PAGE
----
He later became a weekly columnist for Le Soir from 2008 to 2009. Torfs was brought in several times as a guest on De Laatste Show (The Last Show) a talk show on Eén a public Dutch TV station in Belgium, owned by the VRT. Torfs soon became a frequent guest on some of Flanders' media's prime-time shows, including De Zevende Dag, Terzake, Zinzen, De Pappenheimers, Nachtwacht, Recht van Antwoord. In 2009 Torfs was a co-presenter with Siegfried Bracke in a television program devoted to covering Belgian elections called De Stemming. Between 2007 and 2009, he had his own 'conversation' program at Canvas called Nooitgedacht (Never Thought), a series of 30 in-depth conversations with notable guests, including Wilfried Martens, Guy Verhofstadt, Louis Michel, Philippe Claudel, Kamagurka and Liesbeth List. Torfs was a one-man jury panel on De Slimste Mens ter Wereld (The Smartest Person on Earth), a Flemish TV program produced by Woestijnvis on Eén. Presented by movie director Erik Van Looy, it features journalists, politicians and performers who are subjected to a daunting quiz. Torfs remarked on the questions, answers, contestants, or the presenter. Vlaamse Televisie Academie awarded it the Vlaamse Televisie Ster voor Beste Entertainmentprogramma. Torfs retired from the program in 2010.

Torfs has published on human rights, marriage and the benefits of forbearance. He is a formidable critic yet defender of the Catholic Church. He has been noted for his sharp criticism of the Holy See yet has consistently defended the place of Christianity and the Church in society.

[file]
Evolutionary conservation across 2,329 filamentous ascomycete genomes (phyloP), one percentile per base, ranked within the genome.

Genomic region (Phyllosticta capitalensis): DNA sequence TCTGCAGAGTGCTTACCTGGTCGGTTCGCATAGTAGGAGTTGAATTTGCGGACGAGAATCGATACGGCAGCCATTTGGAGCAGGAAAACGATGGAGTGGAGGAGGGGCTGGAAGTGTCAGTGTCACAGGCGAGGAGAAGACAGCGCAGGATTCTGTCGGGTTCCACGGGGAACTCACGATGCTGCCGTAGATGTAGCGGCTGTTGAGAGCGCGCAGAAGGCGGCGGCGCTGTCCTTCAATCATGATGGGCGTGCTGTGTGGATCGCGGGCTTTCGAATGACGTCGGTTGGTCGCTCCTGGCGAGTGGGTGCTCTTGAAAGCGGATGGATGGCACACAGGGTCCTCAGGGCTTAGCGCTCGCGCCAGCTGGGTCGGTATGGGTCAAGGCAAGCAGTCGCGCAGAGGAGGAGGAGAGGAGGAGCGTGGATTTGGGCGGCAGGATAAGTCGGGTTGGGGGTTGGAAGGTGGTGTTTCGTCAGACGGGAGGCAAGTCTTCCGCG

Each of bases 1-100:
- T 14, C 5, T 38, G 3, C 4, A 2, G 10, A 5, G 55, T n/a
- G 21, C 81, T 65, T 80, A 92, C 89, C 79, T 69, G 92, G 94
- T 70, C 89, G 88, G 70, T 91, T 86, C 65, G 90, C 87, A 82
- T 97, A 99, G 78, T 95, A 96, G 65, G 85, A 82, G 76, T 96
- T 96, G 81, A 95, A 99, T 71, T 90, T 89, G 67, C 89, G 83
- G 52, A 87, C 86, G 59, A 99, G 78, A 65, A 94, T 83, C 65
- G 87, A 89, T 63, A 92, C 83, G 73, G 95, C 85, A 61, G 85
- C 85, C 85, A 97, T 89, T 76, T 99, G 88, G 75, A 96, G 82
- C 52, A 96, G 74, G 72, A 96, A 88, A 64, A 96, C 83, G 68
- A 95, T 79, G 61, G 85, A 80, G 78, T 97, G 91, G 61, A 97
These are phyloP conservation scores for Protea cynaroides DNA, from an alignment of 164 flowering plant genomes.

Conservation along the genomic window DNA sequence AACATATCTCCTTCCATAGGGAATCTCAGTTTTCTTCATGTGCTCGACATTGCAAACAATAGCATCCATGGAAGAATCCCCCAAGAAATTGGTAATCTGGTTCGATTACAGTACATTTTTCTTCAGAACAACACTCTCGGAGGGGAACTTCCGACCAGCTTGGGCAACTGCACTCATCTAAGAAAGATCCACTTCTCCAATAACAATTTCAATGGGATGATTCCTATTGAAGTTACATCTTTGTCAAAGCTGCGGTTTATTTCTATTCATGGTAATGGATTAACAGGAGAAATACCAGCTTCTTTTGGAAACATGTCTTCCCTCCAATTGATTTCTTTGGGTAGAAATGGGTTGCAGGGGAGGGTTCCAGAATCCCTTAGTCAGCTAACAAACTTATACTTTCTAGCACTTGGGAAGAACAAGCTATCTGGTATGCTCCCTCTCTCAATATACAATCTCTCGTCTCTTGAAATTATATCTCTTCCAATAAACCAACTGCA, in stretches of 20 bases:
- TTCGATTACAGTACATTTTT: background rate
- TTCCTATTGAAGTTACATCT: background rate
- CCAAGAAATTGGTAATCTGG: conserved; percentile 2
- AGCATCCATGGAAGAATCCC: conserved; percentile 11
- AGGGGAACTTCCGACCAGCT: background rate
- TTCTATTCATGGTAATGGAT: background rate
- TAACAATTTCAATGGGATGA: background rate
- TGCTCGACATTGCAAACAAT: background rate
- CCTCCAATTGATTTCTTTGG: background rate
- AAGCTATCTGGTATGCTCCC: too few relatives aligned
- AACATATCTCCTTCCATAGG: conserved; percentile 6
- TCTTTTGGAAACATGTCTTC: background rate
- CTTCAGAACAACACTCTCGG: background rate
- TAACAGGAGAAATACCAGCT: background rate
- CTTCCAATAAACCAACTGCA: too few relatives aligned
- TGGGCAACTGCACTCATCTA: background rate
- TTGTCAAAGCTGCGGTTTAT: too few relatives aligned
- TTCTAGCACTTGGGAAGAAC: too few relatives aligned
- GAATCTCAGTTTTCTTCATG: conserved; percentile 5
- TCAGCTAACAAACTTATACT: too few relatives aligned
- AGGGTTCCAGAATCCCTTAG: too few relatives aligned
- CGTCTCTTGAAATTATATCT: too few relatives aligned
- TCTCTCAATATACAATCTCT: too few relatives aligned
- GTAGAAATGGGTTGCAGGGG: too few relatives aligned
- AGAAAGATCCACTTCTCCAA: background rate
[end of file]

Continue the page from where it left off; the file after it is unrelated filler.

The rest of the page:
In October 2009 Torfs told the press that he wanted to bring together people from all walks of life into a new political forum for innovation. He started an informal Think Tank which, if successful could evolve into a new party for the elections of 2011. However, circumstances in Belgian politics forced new elections scheduled for June 2010.

In May 2010, Torfs was offered the second position on the senate list of the Christian Democratic and Flemish party (CD&V), next to Marianne Thyssen and took it. The press has called Torfs one of the so-called "white rabbits (nl)" of Belgian politics 2010.[citation needed] During an interview for De Zevende Dag, Torfs appeared wearing a tie with a white rabbit print on it, which prompted the nickname.[citation needed] As a member of CD&V he aspired to reconceptualize the political ideology of the party together with Inge Vervotte and others.[5] According to Torfs, these attempts failed to broaden the internal debate within the party and didn't give rise to change within the party because of the highly rigid and hierarchical nature of the party system and its decision-making. From this perspective he started to think about leaving politics in the end of 2012. In March 2013 he quit politics and announced his candidacy to become Rector of KU Leuven.[6]

Selected bibliography[edit]

  • Het huwelijk als levensgemeenschap. Een kerkrechtelijke benadering, Leuven, Acco, 1990.
  • Mensen en rechten in de Kerk, Leuven, Davidsfonds, 1993.
  • De kardinaal heeft verdriet, Leuven, Uitgeverij Van Halewyck, 2002.
  • Voor het zinken de kerk uit, Leuven, Uitgeverij Van Halewyck, 2004.
  • Religie, vrede en onvrede, Gent, Larcier, 2005.
  • Lof der lankmoedigheid, Leuven, Uitgeverij Van Halewyck, 2006.
  • Het hellend vlak, Leuven, Uitgeverij Van Halewyck, 2008.
  • Wie gaat er dan de wereld redden?, Van Halewyck, 2009. (Liberales prize winner 2009)


  1. ^ (Torfs, R. (1987). Het canonieke huwelijksbegrip. (Torfs, Rik, Ed.). Leuven.
  2. ^ (Dutch) Rik Torfs niet bij vier kandidaat-rectoren KUL, 2009-03-02, De Tijd, Retrieved 2013-05-18.
  3. ^ "Rik Torfs nieuwe rector KU Leuven". De Standaard (in Dutch). 17 May 2013. Retrieved 2013-05-17. 
  4. ^ "Professor Rik Torfs elected Rector". KU Leuven. 17 May 2013. Retrieved 2013-05-17. 
  5. ^ (Dutch) Vervotte en Torfs hebben nieuwe CD&V ideologie klaar, 2011-04-30, De Morgen, Retrieved 2013-05-18.
  6. ^ (Dutch) CD&V-senator Rik Torfs verlaat de politiek, 2013-03-21, De Tijd, Retrieved 2013-05-18.

External links[edit]